It’s hard enough to play in a fiercely competitive game, but even harder when they go and change the rules. That’s the problem being faced by cable companies in the United States.
When cable services first started, the federal, state, and local governments worked out a carrot-and-stick arrangement to encourage them to make the investment required to create the business. In most cases, cable companies were allowed to string their wires in a town, but only if they agreed to maket the service available to all residents. This 100% coverage added to the cost, but a single company was given exclusive access so that they could be sure of their market.
All that has changed. Satellite service is available just about everywhere that cable is, and other places as well. Telephone companies — Verizon and AT&T — are offering television services over fiber optic broadband. And now the FCC appears to be taking the stance that the cable companies collectively control too much of the market, and need to be regulated more closely. Cable companies have to allow competitors to offer alternative service in large apartment buildings. The FCC has decided that 70 percent of the US consumers have access to cable service, and of those, 70 percent subscribe. This determination gives the FCC additional regulatory powers.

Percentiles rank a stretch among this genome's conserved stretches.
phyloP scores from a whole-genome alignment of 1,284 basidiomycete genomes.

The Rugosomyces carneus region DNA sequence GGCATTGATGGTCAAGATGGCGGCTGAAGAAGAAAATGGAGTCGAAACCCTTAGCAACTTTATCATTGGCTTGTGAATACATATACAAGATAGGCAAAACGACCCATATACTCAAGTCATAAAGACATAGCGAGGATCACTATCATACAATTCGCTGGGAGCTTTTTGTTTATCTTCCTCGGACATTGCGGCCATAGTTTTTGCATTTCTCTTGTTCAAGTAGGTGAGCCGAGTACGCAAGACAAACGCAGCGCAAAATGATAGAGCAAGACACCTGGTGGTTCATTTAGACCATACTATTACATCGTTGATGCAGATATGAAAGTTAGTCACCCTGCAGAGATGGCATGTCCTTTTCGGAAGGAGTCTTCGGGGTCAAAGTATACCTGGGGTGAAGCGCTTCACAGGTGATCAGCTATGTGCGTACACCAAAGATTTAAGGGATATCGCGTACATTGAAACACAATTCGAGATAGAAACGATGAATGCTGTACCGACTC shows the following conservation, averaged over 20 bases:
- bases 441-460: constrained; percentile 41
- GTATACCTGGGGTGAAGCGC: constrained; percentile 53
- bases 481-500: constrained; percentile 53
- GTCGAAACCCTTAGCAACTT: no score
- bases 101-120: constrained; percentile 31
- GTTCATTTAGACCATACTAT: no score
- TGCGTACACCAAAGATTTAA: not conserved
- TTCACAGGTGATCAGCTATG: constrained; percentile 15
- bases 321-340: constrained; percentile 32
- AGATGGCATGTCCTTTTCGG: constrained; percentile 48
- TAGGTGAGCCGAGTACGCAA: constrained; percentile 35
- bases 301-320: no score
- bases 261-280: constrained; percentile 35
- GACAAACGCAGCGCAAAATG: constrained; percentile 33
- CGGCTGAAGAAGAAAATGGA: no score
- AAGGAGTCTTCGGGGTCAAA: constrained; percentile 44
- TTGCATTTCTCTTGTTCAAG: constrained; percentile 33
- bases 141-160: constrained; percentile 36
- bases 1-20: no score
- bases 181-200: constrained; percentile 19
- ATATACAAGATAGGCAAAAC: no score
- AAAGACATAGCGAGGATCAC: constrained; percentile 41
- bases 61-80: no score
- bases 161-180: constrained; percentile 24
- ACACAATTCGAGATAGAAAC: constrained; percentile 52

Cable is also facing technological challenges as well. The satellite companies can increase their bandwidth more or less by just sending up new, more powerful satellites. As a result of such expansion, they are offering more and more HD content. DirecTV has promised to deliver 100 HD channels by the end of the year. The company has a goal of 150 national and 1,500 local HD channels. The telephone companies are rapidly building out their optic fiber networks, which have enormous bandwidth. Meanwhile, cable companies have a gigantic investment in their existing infrastructure, which may have limited bandwidth in some areas. This makes it difficult to offer more HD content without resorting to over-compressing the signal.
Between increased regulation and greater competition, cable companies are getting squeezed in both directions. At the same time, they have invest in new infrastructure without losing subscribers to the new alternatives.
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